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Mexico “Walks the Talk” regarding Climate Change

28 September 2012 No Comment

In an unprecedented move, on May of this year the Mexican Congress approved a Climate Change Law. The law sets specific targets and country commitments on reducing greenhouse gas emissions and increasing the use of renewable energy. With it, Mexico will gradually, but surely, reduce its carbon print and with it, its contribution to global warming.

The only similar legislation to have been enacted so far elsewhere in the world was introduced by the UK government. It is truly a worldly example of unilateral commitment, and shows the commitment that these countries, and their people, have with taking measures to avoiding climate change. As a developing country, Mexico has clearly taken the lead on this matter. The main difference with so many other multilateral agreements is that this legal action forces Mexico itself to comply it.

The Mexican Government is now legally required to follow a portfolio of actions to prevent climate change. Under this law, Mexico is committed to reducing greenhouse gas emissions by 30% by 2020 and by 50% by 2050. As well as setting a target on greenhouse gas emissions, it stipulates that 35% of Mexico’s energy will have to come from renewable sources by 2024, and that government agencies will be obliged to use renewable.

In terms of structure, the Climate Change Law establishes the need to create a commission that will supervise its compliance, as well as providing what’s necessary for the establishment of a trading scheme for greenhouse gas emissions permits.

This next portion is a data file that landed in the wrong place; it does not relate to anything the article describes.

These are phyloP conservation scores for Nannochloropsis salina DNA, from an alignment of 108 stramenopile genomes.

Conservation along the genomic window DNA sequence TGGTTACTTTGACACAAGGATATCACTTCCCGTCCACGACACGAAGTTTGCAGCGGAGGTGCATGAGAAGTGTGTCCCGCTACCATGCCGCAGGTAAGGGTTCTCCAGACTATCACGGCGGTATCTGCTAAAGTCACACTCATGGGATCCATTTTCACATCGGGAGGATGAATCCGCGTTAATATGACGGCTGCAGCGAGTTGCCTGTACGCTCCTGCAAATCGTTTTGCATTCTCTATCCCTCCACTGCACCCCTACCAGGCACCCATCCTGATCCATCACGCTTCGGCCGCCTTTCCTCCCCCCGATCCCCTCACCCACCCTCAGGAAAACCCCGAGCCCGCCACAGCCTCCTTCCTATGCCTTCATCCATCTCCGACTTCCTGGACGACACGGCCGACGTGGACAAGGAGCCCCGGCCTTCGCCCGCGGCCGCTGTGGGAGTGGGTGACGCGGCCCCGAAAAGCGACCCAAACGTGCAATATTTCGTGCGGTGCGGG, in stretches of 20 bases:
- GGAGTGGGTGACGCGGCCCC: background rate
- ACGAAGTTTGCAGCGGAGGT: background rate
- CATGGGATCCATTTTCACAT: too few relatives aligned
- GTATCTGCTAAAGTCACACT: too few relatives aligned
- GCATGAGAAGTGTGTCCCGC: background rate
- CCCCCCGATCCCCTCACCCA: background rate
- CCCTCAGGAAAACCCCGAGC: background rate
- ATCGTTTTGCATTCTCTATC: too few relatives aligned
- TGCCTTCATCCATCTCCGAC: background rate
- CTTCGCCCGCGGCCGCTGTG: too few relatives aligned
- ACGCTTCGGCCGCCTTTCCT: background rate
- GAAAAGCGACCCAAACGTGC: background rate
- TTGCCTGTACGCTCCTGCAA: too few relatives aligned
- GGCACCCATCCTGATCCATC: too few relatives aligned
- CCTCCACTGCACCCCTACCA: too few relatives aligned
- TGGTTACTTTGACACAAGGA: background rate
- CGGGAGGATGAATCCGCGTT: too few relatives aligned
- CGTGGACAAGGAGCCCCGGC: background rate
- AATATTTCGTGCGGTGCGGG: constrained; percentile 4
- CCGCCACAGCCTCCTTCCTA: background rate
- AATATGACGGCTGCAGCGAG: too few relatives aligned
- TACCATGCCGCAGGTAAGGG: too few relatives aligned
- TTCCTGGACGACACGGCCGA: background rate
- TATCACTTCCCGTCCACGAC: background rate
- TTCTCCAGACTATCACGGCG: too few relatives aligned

It has been no secret that Mexico has played an important Leadership role at multilateral forums, like COP16, in order to foster reaching legally binding agreement. But this Law is a step further. The Mexican Government is taking individual responsibility and walking the talk, without waiting to take action until an agreement is reached. Besides the actions it is taking, it is being a promoter of individual responsibility showing that it is the place where true difference is made.

This legislation consolidates many of the significant efforts that have been put in place lately, without sacrificing economic growth. These efforts include the reduction in fossil fuel emissions, the implementation of low emissions transportation systems, a significant boost to wind power farms, the leadership in new generation biofuels, the improvement in air quality and a renowned environmental performance within the Americas.

The latter is just one more proof of Mexico’s commitment with climate change and with becoming an effective example for the world. How fast a stable climate would be a near possibility if all countries would “walk their talks”?

Image: NASA

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